Developing Countries Face Stiff Economic Headwinds, World Bank Chief Says


WASHINGTON—The head of the World Bank warned that developing nations face an extremely challenging near-term outlook, as the sharp slowdown in global growth raises the risks of a prolonged recession.

Speaking Wednesday at Stanford University,

David Malpass

said the challenges for the developing world are shaped by higher food, fertilizer and energy prices caused by the war in Ukraine, as well as rising interest rates, currency depreciation and capital outflows, which could result in a shortage of funds needed to support people’s lives and economic activities.

“The human consequence of these overlapping crises is catastrophic,” he said.

The World Bank and the International Monetary Fund plan to host meetings next month in Washington to discuss the global economic slowdown and related issues. Finance officials and central bankers from around the world are preparing to gather amid high inflation, rising interest rates, increasing market turbulence and the effects of Russia’s invasion of Ukraine.

While growth prospects are deteriorating sharply for wealthier economies including the European Union and China, Mr. Malpass said, developing countries confront additional risks: Policies adopted by advanced economies to address inflation and economic slowdown could leave insufficient capital for poorer nations.

“If current fiscal and monetary policies become the new normal, it implies heavy absorption of global capital by advanced governments, prolonging the under investment in developing countries and hampering future growth,” he said.

How have China, Mexico and Greece handled inflation, and where does the U.S. fit in? WSJ’s Dion Rabouin explains.

Mr. Malpass said underinvestment in the developing world started after the 2008 global financial crisis, with a shift in monetary policies of advanced economies toward zero interest rates and massive bond purchases. Those easy-money policies in the U.S., Europe and Japan have guided capital to wealthy corporations and people in advanced economies, he said, fueling asset prices there while investments in developing countries stagnated.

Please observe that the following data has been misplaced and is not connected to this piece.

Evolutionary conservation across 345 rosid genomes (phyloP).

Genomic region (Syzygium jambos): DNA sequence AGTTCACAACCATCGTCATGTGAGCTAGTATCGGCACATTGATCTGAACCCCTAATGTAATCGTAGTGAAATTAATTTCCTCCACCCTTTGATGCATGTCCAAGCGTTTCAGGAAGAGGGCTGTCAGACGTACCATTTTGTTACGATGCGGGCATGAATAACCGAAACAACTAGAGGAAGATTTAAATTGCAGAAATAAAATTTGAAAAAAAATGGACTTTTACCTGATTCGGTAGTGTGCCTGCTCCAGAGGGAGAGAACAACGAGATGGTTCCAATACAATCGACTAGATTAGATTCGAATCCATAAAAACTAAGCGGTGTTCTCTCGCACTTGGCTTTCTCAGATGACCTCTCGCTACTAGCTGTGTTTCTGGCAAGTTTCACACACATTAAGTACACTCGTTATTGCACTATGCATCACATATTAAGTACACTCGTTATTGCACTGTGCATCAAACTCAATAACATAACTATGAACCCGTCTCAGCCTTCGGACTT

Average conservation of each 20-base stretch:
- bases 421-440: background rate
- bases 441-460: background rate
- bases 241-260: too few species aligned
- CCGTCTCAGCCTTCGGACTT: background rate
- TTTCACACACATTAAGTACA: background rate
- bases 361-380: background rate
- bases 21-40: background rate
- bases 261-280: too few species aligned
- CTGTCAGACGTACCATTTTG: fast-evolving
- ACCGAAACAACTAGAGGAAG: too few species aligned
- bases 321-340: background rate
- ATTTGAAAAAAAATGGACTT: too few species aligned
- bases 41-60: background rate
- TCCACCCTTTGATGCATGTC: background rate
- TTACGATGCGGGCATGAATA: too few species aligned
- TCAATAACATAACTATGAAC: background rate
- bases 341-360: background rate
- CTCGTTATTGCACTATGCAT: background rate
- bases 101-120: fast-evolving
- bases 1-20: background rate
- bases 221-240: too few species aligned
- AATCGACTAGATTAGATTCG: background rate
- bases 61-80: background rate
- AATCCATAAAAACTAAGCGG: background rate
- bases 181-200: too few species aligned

“A pressing danger for the developing world is that the sharp slowdown in global growth deepens into global recession,” he said.

Risks of a recession are growing.

Economic activity in Europe dropped sharply in September. The U.K.’s central bank started emergency purchases of government bonds on Wednesday to stabilize its debt market and stave off a pension crisis.

The World Bank on Monday cut its forecast for growth this year in China, where the economy is struggling with a real-estate crunch and the government’s zero-tolerance approach to Covid-19.

The war in Ukraine will cost the global economy $2.8 trillion in lost output by the end of next year, the Organization for Economic Cooperation and Development said Monday.

World Bank economists said in a Sept. 15 report that the global economy would likely grow 2.9% this year, down from 5.7% last year. They expect growth to slow further to 2.4% next year, before recovering to 3% in 2024.

Among the hardest-hit nations are emerging-market and developing economies that rely on increasingly costly imported fuel and commodities. Many were already struggling with large debts following pandemic-linked economic slumps and a period of easy money fueled by low interest rates.

Now, slowing growth, rising U.S. interest rates and the strengthening U.S. dollar are further squeezing these nations, stoking worries about the potential for a debt crisis in low- and middle-income countries.

Yields on emerging-market debt have soared in recent months as investors desert them in favor of assets seen as safer. Scores of nations, including Sri Lanka, Pakistan, Egypt, and Argentina have turned to the IMF for help, pushing the international financial institution’s outstanding loan amount to record levels.

As the IMF and the World Bank try to respond to global economic troubles, Mr. Malpass faces a problem of his own, coming under criticism for his comments on climate change.

Climate activists have called on Mr. Malpass to resign over his response last week to questions about whether burning fossil fuels has led to global warming. At a public discussion of climate issues hosted by the

New York Times

he declined to directly answer, saying, “I am not a scientist.”

He has since sought to clarify his position, stating that greenhouse-gas emissions do cause climate change. Mr. Malpass, a nominee of former President Donald Trump, said he isn’t resigning.

At an all-hands staff meeting at the bank on Tuesday, Mr. Malpass apologized for his “poor performance” at the climate discussion, according to a person familiar with the situation. He made similar remarks on Monday at his meeting with the World Bank Board, this person said.

In his speech Wednesday, Mr. Malpass emphasized the World Bank’s active role in addressing the climate crisis, noting that it is the largest single funder of climate-related finance in the developing world and a leader in areas like climate diagnostics, methane-emission reduction and innovative climate financing.

Write to Yuka Hayashi at

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